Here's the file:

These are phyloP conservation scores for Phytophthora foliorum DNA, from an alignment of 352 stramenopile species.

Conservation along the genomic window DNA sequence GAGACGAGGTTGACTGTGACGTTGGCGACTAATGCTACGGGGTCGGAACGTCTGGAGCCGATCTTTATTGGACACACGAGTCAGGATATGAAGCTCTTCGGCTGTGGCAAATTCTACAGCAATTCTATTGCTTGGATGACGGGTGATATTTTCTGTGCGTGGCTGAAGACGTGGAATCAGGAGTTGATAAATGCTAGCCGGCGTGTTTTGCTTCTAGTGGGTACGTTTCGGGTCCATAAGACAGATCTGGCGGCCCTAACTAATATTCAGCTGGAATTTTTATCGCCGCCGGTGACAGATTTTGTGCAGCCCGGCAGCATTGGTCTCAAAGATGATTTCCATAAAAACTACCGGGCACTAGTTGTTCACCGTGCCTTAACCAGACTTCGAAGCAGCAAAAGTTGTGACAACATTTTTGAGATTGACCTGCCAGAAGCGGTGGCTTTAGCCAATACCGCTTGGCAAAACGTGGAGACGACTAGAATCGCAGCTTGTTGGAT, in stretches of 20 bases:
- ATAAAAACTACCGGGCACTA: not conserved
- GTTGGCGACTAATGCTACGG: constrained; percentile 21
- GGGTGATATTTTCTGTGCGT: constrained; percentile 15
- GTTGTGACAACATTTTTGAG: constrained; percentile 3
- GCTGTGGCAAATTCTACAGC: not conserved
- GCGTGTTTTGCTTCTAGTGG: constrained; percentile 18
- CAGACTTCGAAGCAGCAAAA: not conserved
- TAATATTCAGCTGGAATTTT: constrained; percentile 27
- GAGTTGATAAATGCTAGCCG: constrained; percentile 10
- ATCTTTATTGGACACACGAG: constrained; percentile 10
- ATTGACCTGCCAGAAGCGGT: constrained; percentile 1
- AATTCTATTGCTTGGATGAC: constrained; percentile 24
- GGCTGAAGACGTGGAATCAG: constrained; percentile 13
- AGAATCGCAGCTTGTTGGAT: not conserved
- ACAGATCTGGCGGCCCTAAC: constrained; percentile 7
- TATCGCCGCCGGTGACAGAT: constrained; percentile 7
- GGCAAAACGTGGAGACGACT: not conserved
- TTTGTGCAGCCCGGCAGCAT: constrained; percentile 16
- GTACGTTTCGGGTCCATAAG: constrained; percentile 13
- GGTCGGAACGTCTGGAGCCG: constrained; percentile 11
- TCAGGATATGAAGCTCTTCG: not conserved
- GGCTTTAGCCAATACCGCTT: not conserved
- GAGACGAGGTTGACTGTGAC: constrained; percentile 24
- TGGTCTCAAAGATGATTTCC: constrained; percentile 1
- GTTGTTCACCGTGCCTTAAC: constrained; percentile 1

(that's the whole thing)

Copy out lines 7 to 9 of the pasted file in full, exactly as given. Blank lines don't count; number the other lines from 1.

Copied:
- GCTGTGGCAAATTCTACAGC: not conserved
- GCGTGTTTTGCTTCTAGTGG: constrained; percentile 18
- CAGACTTCGAAGCAGCAAAA: not conserved